Posted by: Steve Coplan | July 31, 2006

I had a dream

I’m one of those people who can never remember the details of a dream. Over the past few weeks, two have remained relatively vivid. One of them stayed with me because I’ve never had a dream before where I’ve actually been actively cogitating in the midst of it. (As an aside, I am shocked to learn how many of my friends have not seen “A Waking Life” — a definite favorite.) I was sitting around with a group of Israeli venture capitalists (a parallel with my second dream which involved sharks coming up on to the shore of Lookout Beach in Plettenberg Bay where I’ve spent many happy hours). For some reason, the derivation of the name of the Chabad or Lubavitcher school of Hasidism came up. Chabad is an acronym for chochmah (wisdom), binah (understanding) and daat (knowledge), which also happen to be three of the uppermost sefirot in kabbalah, and suggests it’s not simply knowledge that the group emphasizes but spiritual enlightenment that may or may not be explained in terms of human logic.

Someone in the group suggested that Chabad was an acronym for another Hebrew saying involving being poor. Working backwards, I came up with the phrase ‘Cheshbon borah dalut’. My Hebrew is not that strong these days, so I surpised myself by coming up with the phrase (which I am not sure even exists) while I was ostensibly asleep. Roughly translated the phrase means “counting creates poverty”, although could be expressed as ‘quantifying creates inequalities’ or ‘poverty is relative’. Unless you have a measure to count how much you have, you can’t tell how little others have.

Judaism teaches that individuals are born with two drives – the yezter hatov (the good inclination) and the yetzer hara (the evil inclination) so that we can exercise free will in our actions. Although the idea of a specific agent of evil has infiltrated Judaism and Satan is a Hebrew word (meaning prosecutor in the legal sense), in classical Jewish thought, evil is the result of the unfettered expression of human free will. But that does not mean that Judaism sees no positive value in the yetzer hara. Instead of evil, read bad, and by bad understand that it refers to personal characteristics — selfishness, callousness, greed, pride and envy. The rabbis actually teach that without yetzer hara, a man would not build a house or marry a wife. In the absence of the desire to accumulate material wealth, to satisify one’s sexual urges and to dominate, society would stagnate. The crux, however, is to balance the desire for personal gain with yetzer hatov – to be a caring, compassionate and altruistic member of society. Ben Zoma taught, “Who is strong? Whoever controls their evil inclination.” Rabbi Jonathan Sacks has an interesting commentary this week on the delicate balance between individual responsibility and social responsibility”.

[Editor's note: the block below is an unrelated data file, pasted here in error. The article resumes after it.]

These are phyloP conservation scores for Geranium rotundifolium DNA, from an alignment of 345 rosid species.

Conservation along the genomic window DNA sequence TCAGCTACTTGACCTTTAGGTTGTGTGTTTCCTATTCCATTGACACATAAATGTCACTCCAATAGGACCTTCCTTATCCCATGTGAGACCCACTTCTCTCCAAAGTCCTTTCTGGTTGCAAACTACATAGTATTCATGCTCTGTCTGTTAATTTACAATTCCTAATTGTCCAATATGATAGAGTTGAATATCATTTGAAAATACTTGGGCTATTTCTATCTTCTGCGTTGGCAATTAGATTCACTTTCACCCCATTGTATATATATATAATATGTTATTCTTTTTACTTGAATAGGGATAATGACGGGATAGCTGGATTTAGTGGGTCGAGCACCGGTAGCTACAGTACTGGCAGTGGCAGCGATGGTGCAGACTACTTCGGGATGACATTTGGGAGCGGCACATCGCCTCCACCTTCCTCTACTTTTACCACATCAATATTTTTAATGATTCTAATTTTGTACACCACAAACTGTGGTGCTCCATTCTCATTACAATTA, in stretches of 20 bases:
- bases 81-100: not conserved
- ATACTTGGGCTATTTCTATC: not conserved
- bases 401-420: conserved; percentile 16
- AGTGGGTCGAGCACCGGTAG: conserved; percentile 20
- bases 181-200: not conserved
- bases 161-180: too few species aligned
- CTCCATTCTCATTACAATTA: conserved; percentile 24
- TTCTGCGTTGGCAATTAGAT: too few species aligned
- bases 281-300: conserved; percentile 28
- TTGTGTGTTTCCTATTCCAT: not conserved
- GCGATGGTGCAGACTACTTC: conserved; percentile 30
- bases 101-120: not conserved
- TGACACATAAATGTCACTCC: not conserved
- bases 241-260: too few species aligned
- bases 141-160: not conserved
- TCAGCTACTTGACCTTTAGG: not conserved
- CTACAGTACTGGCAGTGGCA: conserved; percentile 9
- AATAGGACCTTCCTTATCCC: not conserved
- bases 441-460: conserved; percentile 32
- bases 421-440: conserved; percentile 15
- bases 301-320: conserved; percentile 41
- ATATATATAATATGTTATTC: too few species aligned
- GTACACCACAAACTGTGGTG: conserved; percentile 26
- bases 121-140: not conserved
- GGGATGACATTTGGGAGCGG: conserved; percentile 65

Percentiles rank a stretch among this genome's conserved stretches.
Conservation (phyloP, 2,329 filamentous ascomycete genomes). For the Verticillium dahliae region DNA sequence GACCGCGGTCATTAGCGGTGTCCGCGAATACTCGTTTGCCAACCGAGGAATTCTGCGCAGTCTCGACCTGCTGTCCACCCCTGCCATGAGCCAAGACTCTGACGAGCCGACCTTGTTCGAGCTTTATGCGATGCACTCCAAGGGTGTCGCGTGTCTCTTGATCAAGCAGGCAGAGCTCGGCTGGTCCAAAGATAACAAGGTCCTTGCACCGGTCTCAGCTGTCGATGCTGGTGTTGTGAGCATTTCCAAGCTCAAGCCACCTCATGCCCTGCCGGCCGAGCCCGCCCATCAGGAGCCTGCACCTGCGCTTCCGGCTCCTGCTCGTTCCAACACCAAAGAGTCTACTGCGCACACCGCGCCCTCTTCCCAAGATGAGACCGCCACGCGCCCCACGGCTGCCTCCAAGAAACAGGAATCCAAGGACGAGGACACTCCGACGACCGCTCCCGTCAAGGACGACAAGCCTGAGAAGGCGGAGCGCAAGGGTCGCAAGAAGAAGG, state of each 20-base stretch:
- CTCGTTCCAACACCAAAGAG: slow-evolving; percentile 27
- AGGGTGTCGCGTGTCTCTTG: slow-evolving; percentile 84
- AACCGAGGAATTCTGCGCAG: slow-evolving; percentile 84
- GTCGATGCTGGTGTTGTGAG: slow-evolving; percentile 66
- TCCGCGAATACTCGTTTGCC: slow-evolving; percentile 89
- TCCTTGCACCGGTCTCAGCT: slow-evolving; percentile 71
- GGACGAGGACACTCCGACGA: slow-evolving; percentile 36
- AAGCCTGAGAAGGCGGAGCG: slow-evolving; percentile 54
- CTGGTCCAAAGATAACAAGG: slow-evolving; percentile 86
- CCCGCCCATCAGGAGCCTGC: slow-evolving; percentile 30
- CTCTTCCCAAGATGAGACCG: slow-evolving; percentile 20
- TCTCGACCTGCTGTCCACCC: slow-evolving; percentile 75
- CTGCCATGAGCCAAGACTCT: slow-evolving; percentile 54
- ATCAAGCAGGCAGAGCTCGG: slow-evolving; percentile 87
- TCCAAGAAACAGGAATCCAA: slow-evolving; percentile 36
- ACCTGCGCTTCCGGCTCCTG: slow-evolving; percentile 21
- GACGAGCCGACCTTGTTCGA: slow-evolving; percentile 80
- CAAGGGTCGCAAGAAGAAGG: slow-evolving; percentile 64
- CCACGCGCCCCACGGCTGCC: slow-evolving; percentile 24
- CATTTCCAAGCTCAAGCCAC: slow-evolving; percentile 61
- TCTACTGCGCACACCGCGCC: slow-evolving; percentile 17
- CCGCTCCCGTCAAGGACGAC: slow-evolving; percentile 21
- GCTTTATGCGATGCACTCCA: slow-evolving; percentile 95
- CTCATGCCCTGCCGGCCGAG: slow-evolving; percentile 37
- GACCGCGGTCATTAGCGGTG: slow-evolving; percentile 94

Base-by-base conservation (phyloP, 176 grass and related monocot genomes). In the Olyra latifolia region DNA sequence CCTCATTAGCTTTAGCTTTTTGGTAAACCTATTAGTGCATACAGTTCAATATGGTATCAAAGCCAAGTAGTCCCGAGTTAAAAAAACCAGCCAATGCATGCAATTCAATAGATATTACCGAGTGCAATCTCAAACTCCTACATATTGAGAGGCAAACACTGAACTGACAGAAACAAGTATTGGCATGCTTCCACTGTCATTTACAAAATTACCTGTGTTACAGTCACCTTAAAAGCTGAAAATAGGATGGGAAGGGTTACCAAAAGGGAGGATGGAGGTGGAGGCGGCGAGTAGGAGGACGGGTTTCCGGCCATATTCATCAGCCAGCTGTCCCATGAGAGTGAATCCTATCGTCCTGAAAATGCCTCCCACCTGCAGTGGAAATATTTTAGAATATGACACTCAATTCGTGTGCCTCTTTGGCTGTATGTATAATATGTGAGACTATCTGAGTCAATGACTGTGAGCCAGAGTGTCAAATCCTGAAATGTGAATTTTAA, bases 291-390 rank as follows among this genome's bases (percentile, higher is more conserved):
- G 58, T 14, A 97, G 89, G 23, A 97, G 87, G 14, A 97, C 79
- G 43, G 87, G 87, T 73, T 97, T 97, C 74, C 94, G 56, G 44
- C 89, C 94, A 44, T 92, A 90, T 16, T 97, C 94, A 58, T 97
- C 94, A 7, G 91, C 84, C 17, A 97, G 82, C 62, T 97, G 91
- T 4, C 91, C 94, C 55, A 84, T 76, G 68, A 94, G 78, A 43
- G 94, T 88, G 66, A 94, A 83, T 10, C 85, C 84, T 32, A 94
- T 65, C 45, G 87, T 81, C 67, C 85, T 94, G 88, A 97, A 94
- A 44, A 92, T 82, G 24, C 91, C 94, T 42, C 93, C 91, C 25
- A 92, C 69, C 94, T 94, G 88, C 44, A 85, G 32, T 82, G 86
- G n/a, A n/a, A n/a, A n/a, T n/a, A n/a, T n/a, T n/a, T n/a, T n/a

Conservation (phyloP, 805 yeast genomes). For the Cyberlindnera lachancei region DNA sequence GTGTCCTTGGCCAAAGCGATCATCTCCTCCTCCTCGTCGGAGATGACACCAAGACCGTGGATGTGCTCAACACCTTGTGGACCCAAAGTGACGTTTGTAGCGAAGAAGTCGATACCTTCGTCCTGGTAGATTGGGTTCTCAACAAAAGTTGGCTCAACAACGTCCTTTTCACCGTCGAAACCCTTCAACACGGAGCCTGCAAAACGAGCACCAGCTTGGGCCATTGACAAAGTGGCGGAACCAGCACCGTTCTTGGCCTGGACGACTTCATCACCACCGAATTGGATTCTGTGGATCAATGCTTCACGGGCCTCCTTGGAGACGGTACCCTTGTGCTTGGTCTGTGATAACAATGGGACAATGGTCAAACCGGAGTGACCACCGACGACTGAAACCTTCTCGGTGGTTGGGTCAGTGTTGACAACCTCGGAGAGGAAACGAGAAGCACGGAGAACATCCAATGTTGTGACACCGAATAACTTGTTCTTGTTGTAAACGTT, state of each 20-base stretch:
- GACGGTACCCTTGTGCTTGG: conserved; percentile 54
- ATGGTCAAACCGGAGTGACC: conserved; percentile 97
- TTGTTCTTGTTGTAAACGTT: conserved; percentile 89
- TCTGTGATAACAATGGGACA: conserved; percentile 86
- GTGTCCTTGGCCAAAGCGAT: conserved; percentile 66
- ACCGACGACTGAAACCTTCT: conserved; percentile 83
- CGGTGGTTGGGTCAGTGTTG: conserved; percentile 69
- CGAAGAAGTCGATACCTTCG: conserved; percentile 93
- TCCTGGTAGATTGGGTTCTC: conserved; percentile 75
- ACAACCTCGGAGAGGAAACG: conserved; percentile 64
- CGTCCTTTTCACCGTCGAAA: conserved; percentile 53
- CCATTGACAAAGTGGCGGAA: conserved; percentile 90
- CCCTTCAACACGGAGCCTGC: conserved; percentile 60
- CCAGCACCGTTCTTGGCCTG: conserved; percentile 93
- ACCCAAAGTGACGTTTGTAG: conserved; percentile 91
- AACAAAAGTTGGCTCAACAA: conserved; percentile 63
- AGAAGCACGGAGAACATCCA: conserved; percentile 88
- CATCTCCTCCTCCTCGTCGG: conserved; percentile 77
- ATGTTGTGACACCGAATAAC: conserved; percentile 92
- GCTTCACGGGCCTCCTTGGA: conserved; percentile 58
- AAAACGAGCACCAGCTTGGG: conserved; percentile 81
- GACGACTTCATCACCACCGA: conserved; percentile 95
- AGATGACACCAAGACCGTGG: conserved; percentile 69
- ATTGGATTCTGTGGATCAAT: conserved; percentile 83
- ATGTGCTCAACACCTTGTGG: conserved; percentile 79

Although many of the Jewish prophets could be described as social revolutionaries, it’s probably more accurate to characterize Judaism as a religion that espouses egalatarianism and the responsibility rather than prerequisites of leadership. It’s not for no reason that ‘do not covet’ is one of the Ten Commandments — rather than look to who has more money than you, nicer clothes and a bigger home, instead look to the many more who have far less. In a sense, this involves extrapolating the personal struggle to establish a balance between selfishness and altruism to a societal level – one’s own self interest cannot be indefinitely sustained without eventually impacting others. This whole chain of thought has crystalized something that I’ve found deeply upsetting, especially now that the Bush Administration’s incompetence has helped to set the clock back in the Middle East twenty years. That’s the absence of a broad-based opposition to not only a failed foreign policy, but also a set of economic policies (or outright corruption defined as the interests of a few prevailing over sound management principles) that is undermining the fundamentals of the US economy.

There is certainly plenty to criticize in terms of the structure of the US economy and its social ramifications, but the scale of opportunity and its openness cannot be matched. The Bush administration has gradually made it increasingly likely that if your parents were rich, you are likely to be rich. Of course, this generally means that if your parents are poor, you are likely to be poor too and have limited access to quality education. The Democrats have failed to articulate the idea that Bush is changing the nature of US society, instead choosing to act opportunistically for personal advancement. Two of the issues that terrify them are the reproductive rights and civil unions – both attempts to legislate religious beliefs. These are so contentious because they are understood to reflect basic societal values but they also involve imposing personal choices on others that do not share their views and definition of morality. Not unlike people who believe that paying less taxes to improve their own material wellbeing creates a better society. Or that controlling the sources of oil alleviates any of the risks of our dependency on its consumption.

Without a coherent vision of what morals truly underpin our society (ie the balance between personal freedom and an open society), then mistakes will continue to become catastrophes, as we’ve seen in Iraq and Lebanon.

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